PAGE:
street

Finding Transcendence in the Streets

In our society, New Year’s Day marks a conception of time that facilitates reflection.  Taking stock – considering and evaluating the importance and significance of the experiences we have had and the activities we enacted – is an important human exercise.  It is a process of refinement that helps us to distinguish mere distractions from significant visions and the banal from the meaningful.  Ultimately, these times of reflective concentration, intend to make better people of us.

In contemplating on my experiences in 2013, one work of art emerges as a profound viewing experience.  Hands down, my encounter with James Nares’ Street stands out the most arresting art experience of last year.  Indeed, I would even say that this chance encounter with this piece of work is one of the most arresting art experiences of my life.

Last spring, I took my youngest daughter to New York City as a right of passage commemorating her sixteenth birthday.  As with my oldest daughter, I brought her to city that I love in order to expose her to the complexity of a broader and bigger world.  This intentionality eventually brought us to the steps of the Metropolitan Museum of Art.

Our visit to this grand institution happened well into our week-long trip and we were weary for it.  By the time we arrived at the doors of the Met, we had roamed the busy streets, crowded institutions, and innumerable stores of what is a demanding and complex city.  We had literally walked over hundreds of miles before we arrived at this point and little did we know that all these experiences would serve to lend meaning to a piece of visual art.

Street is a video installation by the British-born artist that is entirely given to depicting the seemingly unending street life of New York City.  The New York-based artist captured the footage that was used to comprise the installation over the course of a week in September 2011.  During that week, he collected footage of people on the streets of Manhattan from a moving vehicle using a high-definition camera that is typically used to record fast-moving subjects like hummingbirds.  He recorded innumerable six-second scenes – the minimum amount the resolution would allow for – till he had acquired an amazing sixteen hours of documentation.  In his final presentation, he slowed down his source material significantly and presented a one hour edited version.  His visual record was accompanied by a repetitive soundtrack of guitar music performed by Thurston Moore, a member of the band Sonic Youth and a friend of the artist.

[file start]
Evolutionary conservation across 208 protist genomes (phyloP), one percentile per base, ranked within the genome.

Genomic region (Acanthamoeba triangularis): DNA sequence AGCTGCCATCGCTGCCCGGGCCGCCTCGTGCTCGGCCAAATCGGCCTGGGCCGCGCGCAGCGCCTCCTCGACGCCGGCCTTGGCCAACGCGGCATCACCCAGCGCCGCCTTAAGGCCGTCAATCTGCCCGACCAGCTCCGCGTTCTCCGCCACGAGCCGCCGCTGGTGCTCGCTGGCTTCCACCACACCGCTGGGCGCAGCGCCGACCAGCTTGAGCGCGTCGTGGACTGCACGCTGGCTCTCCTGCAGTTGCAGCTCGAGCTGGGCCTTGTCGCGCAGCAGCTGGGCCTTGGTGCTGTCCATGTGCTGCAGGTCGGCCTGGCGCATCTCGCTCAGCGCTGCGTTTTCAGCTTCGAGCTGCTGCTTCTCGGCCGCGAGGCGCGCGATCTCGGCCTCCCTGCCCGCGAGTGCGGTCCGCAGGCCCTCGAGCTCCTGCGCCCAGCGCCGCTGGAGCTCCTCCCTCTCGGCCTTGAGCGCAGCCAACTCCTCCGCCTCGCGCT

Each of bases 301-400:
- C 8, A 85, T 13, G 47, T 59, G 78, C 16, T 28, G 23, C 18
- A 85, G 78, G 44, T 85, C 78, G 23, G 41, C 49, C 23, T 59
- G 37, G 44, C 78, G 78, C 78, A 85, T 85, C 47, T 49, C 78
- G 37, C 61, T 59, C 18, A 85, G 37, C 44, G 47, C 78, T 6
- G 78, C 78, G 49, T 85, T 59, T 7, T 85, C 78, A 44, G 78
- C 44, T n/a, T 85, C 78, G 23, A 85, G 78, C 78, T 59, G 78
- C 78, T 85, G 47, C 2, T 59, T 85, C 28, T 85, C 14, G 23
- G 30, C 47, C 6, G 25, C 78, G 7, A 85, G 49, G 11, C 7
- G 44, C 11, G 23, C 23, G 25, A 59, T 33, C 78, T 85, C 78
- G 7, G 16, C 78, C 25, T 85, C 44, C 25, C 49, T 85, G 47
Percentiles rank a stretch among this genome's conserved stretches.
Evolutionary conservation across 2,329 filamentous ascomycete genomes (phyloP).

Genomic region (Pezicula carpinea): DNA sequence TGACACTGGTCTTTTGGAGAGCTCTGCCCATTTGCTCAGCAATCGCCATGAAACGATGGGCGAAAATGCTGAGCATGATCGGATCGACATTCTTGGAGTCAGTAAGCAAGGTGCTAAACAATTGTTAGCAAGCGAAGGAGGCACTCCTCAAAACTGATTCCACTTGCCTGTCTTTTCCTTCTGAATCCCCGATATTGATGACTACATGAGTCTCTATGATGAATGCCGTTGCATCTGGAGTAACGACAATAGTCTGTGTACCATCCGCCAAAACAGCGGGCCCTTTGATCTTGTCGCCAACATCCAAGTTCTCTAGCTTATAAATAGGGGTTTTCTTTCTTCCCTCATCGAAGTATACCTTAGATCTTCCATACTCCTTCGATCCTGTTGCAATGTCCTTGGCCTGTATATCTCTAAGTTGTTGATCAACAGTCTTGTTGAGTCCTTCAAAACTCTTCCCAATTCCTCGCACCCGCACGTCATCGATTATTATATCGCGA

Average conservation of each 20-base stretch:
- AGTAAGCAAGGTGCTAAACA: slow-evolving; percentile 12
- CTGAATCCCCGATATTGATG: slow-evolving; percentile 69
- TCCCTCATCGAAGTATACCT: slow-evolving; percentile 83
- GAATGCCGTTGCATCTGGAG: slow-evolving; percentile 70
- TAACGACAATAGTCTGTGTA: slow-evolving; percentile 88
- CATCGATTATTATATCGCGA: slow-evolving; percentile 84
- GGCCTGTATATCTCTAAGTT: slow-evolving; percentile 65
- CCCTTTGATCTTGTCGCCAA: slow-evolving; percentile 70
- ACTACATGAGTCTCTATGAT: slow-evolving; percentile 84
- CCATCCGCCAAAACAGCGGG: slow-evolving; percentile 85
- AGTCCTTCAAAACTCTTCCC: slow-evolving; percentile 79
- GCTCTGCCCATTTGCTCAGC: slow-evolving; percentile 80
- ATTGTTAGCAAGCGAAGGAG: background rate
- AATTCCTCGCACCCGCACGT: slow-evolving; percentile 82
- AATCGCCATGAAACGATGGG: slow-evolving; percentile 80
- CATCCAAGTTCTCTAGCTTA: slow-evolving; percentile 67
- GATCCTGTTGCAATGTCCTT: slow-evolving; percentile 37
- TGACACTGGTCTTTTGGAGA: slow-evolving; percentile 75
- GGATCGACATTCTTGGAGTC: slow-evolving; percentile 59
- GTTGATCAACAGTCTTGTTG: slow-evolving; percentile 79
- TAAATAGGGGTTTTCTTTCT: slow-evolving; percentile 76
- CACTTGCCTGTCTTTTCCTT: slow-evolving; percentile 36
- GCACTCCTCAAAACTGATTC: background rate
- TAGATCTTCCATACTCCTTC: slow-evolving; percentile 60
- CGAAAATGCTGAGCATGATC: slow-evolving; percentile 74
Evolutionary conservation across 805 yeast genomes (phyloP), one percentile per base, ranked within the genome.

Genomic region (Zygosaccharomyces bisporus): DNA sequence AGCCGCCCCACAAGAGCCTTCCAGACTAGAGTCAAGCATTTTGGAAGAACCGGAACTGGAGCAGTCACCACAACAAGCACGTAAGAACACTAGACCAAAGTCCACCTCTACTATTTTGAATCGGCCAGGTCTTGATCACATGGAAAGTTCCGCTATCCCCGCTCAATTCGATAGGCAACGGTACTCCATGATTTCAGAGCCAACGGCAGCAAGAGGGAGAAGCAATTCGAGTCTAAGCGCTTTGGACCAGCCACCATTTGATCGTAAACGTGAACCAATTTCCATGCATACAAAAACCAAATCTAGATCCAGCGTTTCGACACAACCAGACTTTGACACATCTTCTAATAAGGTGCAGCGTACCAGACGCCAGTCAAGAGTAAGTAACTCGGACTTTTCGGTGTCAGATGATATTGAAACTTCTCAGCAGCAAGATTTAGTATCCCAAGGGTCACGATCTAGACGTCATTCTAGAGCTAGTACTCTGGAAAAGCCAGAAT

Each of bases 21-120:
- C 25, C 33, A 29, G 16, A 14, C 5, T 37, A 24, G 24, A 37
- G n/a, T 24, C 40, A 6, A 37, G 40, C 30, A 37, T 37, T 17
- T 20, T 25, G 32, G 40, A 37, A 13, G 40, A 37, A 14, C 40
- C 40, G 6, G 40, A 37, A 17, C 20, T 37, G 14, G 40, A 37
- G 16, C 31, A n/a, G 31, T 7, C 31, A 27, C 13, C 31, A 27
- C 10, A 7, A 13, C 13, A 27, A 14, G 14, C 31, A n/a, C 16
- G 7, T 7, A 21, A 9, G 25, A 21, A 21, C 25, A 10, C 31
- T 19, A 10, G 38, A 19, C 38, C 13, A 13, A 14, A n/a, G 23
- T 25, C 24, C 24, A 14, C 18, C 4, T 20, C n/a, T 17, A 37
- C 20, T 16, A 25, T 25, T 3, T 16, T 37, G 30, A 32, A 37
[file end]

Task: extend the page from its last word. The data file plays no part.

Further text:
When we came upon this work on the second floor of the Met, both my daughter and I were immediately mesmerized.  The dramatic and emotive music, combined with painfully slow-moving images of people on the streets of the city, produced a work that was both captivating and hypnotic.

By slowing down the moving images and eliminating the distracting and frenzied sounds associated with them, Nares transformed what would otherwise be chaos into order and he provided an object of meditative contemplation.  Within the room it was presented, there was a substantive crowd that, like us, was subsumed into the beauty and grace of the imagery.  With the lights out and the room silent, it felt more like you were in a theatre than an art gallery.  However, the collective human experience of watching Street gave such a collective sense of the profound that you felt you were more in a church than in a movie theatre.  Regardless, you definitely did feel that you were in anything other than an ordinary moment of time.

The technique of Nares’ presentation allowed for an extended and considered examination of the brief, six-second, snapshot moments he captured in his original stock.  This presentation allowed the viewer to observe details that could never be observed in “real time.”  The result was a convincing poetic and transcendent view of the human experience.  The installation allowed from a transfiguration of the ordinary that transformed banal moments of everyday life into seemingly eternal works of art.

In our encounter with Nares’ work, both my daughter and I left the museum changed.  Though, after we left the exhibition, we continued to see the busy and crowded streets, we now knew that grace and beauty saturated those complex moments.  This consciousness was so astute in us that we reconsidered all the experiences we had had before our encounter as well.  Nares’ presentation had truly reminded us that banality is really a façade that hides a more resident and transcendent meaning.

Given that we face another year on this pale rock of a planet, the work of James Nares reminds us all that we need to slow down our pace and increase our consideration of the moments that we find ourselves in.  His work reminds us to be more contemplative of the meaning infused in our own human experiences.  I think this might be a good resolution for us all.

 

You can see a cut from James Nares’ Street at the following link:  http://www.metmuseum.org/metmedia/video/collections/ph/street

 

Ross Melanson

About Ross Melanson

He is a poet, visual artist, and independent scholar living in Moose Jaw, Saskatchewan. He is the Founding Editor of page51 – a website dedicated to exploring the relationship between art, culture, and philosophy. Read more →, or

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